tv News Channel 3 News at 11 CBS February 16, 2016 11:00pm-11:35pm EST
what do you mean? can't you see him? alex, let's not do this right now. no. no, seriously. you said you're a medium. that-- th-that's what you said, right? you can talto ghosts? so... talk. why don't i give you some space, and we can talk about it later? mm. (picks up clipboard) (paper rustles) i can't sign this right now. (gasps softly and exhales) i have to go to work.
so no funeral? we'll do a memorial next week in st. catharine's. i'll scatter his ashes here. fun. yeah, not so much. wake up, honey, wake up. is that her? that's her, right? definitely. excuse me, dr. reid? yes? (exhales) my name's marvin kapogrecko. this is my son. i have a sarcoma. nice to meet you. his name is lou. luke? lou. are you the expert? um... not an expert, no. june 10th, 2011. "pre-operative radiotherapy "on retroperitoneal liposarcoma-- "results and complications: a review" by dr. alex reid. it was my third year paper. wow. mine was boils. you found my paper online? i found it. the internet makes my dad say bad words. (laughs) (laughs) well, that's-- that's true, buddy. we are so glad we found you. what can i do for you? everything, doctor.
(exhales) i'm not really an expert, mr. kapogrecko but you can still help us, right? (siren wailing in distance) so... (kissing) see you. (laus) (chuckles) oh, well, well, well, well, well. (clears throat) celebrating? you could say that, yeah. actually, some news-- the board just extended my term as chief here. five years. wow, th--hey, congtulations. mm-hmm. yes, i should be, uh, signing the paperwork later this afternoon. don't get so excited, joel, okay? 'cause you're embarrassing me now. what--what, uh... they didn't meet your terms? no, the terms were met. so? what? i don't know. it's the job, i guess. you know, y-you sort of never feel good, you never feel bad, you just kind of feel like you're getting... the b done. trapped at the top. poor joel.
26 specialists in this hospital, every single one of them wants something from you. what do you want? that's the point. don't matter what i want, dana. of course it matters. (cell phone vibrating) guess who this is, by the way. the nurse? i'm gonna say someone who wants something. (phone clicks) and look at that. i'm correct. good-bye. her name's marla. you named your tumor? it's after his favorite nurse. at the grace in winnipeg. she gave an awesome shark figure. (chuckles) like, awesome shark figure. (laughs) okay, lou, i'm gonna check your patellar reflexes. you ready? -hmm. let's let this dangle. i'm gonna hold the back of your knee. relax. very good. now... push against my hand with your shin. oh... wow, you're very strong. ye, i play sports. that's what it is. you have a good kick. yeah. this imaging-- is it recent? two weeks. let's take a look.
but the growth has actually slowed, and if you look at it, his, uh... his white cell count is normal. his lir seems to be clear. you've done your research. well, we had to. we, uh... well, tumors are kind of our thing. yeah, we know a lot about tumors. the doctors back home-- they don't know what the hell they're talking about. why do you say that? when we first went in-- and this was a year ago-- he had pain in his abdomen. it hurt when i breathed. you know what the doc gave him? what? laxatives. he said lou was constipated. they sent him home to eat prunes. i'm sorry. this is your oncologist? no, it's a g.p. in our small town. we live on a farm. i saw the doctor on the second day of school. they didn't find marla till friend andrew's birthday. eight months. and he shipped us off to winnipeg, then they tell us it's too late, there's nothing that can be done. and we're supposed to accept that? so you've come here for a second opinion? second, third, sixth.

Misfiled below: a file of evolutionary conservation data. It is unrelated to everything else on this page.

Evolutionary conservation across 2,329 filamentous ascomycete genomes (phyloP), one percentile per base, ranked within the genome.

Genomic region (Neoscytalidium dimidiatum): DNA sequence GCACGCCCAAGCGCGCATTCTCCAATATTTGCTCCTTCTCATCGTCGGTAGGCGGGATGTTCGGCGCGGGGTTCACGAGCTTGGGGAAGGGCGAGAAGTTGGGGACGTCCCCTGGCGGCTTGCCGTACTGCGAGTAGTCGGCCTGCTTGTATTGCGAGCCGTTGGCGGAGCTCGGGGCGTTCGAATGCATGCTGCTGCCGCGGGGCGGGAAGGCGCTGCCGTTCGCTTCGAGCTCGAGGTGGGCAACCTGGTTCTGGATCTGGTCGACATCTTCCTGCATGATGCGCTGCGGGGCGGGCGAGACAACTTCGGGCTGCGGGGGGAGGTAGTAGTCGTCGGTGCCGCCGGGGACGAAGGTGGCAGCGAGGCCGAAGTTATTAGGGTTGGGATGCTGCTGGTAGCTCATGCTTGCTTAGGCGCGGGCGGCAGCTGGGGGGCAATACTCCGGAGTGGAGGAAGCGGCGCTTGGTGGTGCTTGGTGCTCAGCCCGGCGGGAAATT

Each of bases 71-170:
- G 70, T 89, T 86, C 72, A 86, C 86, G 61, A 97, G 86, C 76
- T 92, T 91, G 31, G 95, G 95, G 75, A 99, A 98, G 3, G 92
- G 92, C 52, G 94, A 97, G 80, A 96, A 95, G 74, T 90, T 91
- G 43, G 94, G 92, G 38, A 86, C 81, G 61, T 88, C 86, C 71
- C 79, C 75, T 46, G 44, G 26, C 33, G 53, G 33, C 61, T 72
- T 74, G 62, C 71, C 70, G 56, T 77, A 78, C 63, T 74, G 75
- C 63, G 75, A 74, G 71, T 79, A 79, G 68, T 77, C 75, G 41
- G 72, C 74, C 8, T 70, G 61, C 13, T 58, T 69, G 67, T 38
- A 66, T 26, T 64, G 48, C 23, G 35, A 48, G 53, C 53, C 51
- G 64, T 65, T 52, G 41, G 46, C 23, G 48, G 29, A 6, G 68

you can cut it out, dr. reid. can't you? i'll talk to the chief of surgery. stay put. i'll be back. i'm not changing my mind. we're their last shot, joel. this is a hospital, alex. it's not a refuge for lost souls. i think i can help him. alex, i understand you just lost your brother. that's not what this is about. alex, this tumor has its hooks in bone and tissue, in organs and veins. it's-- do you want my advice? yeah, that's why i'm here. don't do it. i agree with the surgeon in winnipeg. i mean, we should let this boy live out his last days wi a degree of dignity. no, we can't give up on him. okay, i'll tell you what. you can convince one doctor in this entire hospital that this tumor's operable, you go nuts. joel-- otherwise, you should just accept what their oncologist has said, and what i am telling you right now. which is? which is absolutely not. (sighs) catch a tiger by... mr. kapogrecko. what did he say?
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(sighs) (equipment beeping, indistinct conversations) (exhales) hmm. i know. hmm. it's a bear. we're talking ortho, plastics-- you need, what, fi surgeons total? reycraft-- look, you know what charles de gaulle said. no, i don't, and neither do you. "i predict you will sink step by step into a bottomless quagmire." mm-hmm. and you can quote me on that. thank you. press against my hand, please, ida. yeah, you seem to have lost a little power since you fractured your leg. let's lift this up. i'll check your extension there-- ohh! what is it?
you do know that risk-seeking behavior can be a side effect of the dopamine you take to control your tremors, right? it's just a scratch ticket. i'm not running away with a gigolo. (chuckles) (door opens) ida? dr. hamza's ready to start the study. what study is this? we're going biking. (pounding on door) dr. murphy! i need your help! right now! (pounding continues) i need your help. right now. (stammers) walter. our appointment's not till 4:00. i brought her in like you asked me to, dr. murphy, so you could help me say good-bye to vallenwe'en. yes, and we discussed that we'd meet later. dr. murphy, she's gone. she's gone, and i lost her. oh--walter. vallenwe'en! vallenwe'en! walter. vallenwe'en! walter! (panting) i thought we were making good progress. my heart-- my chest is, uh... walter, you need to calm down. you're feeling anxious because-- okay. i can't think. i... walter-- i... (panting) where did you last see her? she was with me in the lobby.